Here, we provide direct evidence that a cAMP signalosome is essential for trypanosome migration in the tsetse vector. Perturbation of the composition of an AC complex at the flagellar tip is alone sufficient to abolish SoMo and tsetse salivary gland colonization. The mutant parasites retain full intrinsic developmental competence. The highly specific phenotype elicited by the trypanosome-specific AC regulator CARP3 will stimulate further dissection of novel mechanisms of cAMP signaling.
CARP3 is a flagellar tip protein essential for social motility and colonization of tsetse fly salivary glands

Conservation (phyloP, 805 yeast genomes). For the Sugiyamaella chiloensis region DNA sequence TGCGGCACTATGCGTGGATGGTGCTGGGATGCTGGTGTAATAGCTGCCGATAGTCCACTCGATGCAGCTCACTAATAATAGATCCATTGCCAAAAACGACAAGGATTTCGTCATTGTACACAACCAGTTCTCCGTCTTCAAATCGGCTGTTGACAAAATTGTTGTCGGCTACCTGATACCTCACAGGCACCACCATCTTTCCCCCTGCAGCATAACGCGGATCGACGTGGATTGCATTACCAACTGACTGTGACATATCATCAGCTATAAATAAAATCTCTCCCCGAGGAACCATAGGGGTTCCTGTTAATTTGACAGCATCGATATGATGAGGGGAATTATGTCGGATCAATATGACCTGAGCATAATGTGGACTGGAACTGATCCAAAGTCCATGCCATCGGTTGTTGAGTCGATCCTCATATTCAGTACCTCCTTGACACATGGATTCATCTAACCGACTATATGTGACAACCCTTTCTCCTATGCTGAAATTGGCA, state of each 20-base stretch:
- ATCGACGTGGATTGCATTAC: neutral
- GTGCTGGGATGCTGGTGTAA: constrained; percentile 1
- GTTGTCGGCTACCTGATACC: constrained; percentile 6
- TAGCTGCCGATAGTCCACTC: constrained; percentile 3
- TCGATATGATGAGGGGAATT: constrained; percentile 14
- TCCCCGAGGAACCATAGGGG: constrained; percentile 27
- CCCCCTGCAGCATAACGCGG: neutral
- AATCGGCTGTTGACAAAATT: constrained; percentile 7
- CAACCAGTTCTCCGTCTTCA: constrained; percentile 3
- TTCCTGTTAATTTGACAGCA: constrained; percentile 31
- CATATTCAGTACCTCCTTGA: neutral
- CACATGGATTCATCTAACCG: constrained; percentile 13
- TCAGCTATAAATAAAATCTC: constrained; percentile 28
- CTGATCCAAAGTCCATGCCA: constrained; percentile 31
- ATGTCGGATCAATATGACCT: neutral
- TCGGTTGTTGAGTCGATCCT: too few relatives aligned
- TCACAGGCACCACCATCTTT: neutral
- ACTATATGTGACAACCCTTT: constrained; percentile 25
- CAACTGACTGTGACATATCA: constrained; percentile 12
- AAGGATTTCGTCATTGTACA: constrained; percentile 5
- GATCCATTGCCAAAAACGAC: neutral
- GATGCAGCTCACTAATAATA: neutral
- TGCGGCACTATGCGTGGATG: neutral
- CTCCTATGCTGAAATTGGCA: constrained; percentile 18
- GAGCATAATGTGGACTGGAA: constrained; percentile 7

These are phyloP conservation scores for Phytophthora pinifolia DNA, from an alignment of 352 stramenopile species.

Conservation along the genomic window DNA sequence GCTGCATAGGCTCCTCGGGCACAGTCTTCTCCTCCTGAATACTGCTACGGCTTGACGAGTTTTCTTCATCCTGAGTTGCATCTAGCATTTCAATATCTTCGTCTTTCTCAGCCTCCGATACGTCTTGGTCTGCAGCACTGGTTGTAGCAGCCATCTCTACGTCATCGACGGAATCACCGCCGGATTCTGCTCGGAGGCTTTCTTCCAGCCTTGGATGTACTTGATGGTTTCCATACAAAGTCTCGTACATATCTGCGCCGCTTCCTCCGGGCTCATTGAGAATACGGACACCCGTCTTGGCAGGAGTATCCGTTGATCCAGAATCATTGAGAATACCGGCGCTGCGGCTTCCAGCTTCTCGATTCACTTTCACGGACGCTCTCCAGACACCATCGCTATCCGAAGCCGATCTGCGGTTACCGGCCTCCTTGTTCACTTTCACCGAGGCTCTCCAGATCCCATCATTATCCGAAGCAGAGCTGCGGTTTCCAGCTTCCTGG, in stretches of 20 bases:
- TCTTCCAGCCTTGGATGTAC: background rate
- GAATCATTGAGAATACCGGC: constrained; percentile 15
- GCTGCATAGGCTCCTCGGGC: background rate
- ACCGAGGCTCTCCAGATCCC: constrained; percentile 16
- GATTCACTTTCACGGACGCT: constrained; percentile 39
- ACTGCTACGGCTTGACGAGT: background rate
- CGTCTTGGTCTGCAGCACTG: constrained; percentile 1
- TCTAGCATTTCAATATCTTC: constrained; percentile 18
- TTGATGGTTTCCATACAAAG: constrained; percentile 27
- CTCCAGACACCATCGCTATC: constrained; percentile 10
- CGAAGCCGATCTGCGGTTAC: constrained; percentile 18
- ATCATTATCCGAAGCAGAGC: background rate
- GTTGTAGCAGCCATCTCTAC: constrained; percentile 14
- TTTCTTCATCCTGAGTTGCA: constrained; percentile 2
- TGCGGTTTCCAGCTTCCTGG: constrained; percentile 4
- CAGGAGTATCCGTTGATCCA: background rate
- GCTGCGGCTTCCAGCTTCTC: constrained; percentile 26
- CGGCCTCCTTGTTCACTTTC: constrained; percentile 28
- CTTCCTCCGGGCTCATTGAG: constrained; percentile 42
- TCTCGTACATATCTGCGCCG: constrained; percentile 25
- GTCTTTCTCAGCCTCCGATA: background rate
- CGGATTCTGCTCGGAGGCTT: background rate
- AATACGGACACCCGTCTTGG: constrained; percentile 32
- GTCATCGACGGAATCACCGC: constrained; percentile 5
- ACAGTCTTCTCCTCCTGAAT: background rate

We previously identified the cAMP response protein CARP3 (TriTrypDB entry Tb927.7.5340) in an RNAi screen for cAMP resistance in bloodstream forms (BSFs) of T. brucei32. CARP3 is a protein with no sequence homology outside Trypanosoma and unknown biochemical functions, except N-terminal myristoylation site(s) (http://lipid.biocuckoo.org/webserver.php). Its novel predicted structure (AlphaFold239) is shown in Supplementary Fig. 1a. As cAMP regulates social motility (SoMo) in procyclic forms (PCFs)8,40, we asked whether CARP3 did also control the parasite’s colonization of the tsetse fly vector. A homozygous CARP3 deletion mutant, its endogenous single allele CARP3 rescue, as well as a tetracycline-inducible CARP3 RNAi cell line were generated in the fully differentiation-competent pleomorphic T. brucei strain AnTat 1.1 ‘Munich’41 and analyzed for in vitro culture phenotypes in SoMo, single cell motility, growth and differentiation. Deletion or depletion of CARP3 caused a complete block in SoMo (Fig. 1a, b). In contrast, single cell mean velocity in viscous medium, growth of freshly differentiated PCFs and BSFs and development of slender to stumpy BSFs and further to PCFs were all unaffected (Supplementary Fig. 1b–g). The journey of trypanosomes in the tsetse fly vector proceeds through additional well-defined developmental stages. The parasites migrate from the insect’s midgut via the cardia (proventriculus) to the salivary glands (SGs) (Fig. 1c). Upon ingestion of stumpy BSFs by tsetse flies, carp3 KO cells were unable to colonize the SGs, while showing high midgut infection rates (Fig. 1d). The single-allele CARP3 rescue was sufficient to restore SG infection rates to wild type levels. Indirect immunofluorescence analysis using a CARP3-specific polyclonal antibody revealed localization of CARP3 to the flagellar tip in PCFs (Fig. 1e, Supplementary Fig. 1h), consistent with subcellular proteome studies16,17,42. CARP3 is concentrated at the tip of the parental and daughter flagella (Fig. 1e) and it appears close to the flagellar membrane as a horseshoe-shaped signal with a slight anterior to posterior gradient (Supplementary Fig. 1h). No signal was detected in the carp3 KO cell line (Fig. 1f). Surprisingly, in BSFs, CARP3 localized along the entire length of the flagellum and at the posterior cell pole (Fig. 1g, Supplementary Fig. 1i) with subcellular redistribution within the first hours of BSF to PCF differentiation. This dynamic localization of CARP3 during parasite development may correlate with life-cycle stage-specific functions. In PCFs, immunofluorescence analysis also suggested colocalization of CARP3 and Ty1-tagged adenylate cyclase isoforms ACP1 or ACP6 at the flagellar tip (Fig. 2a).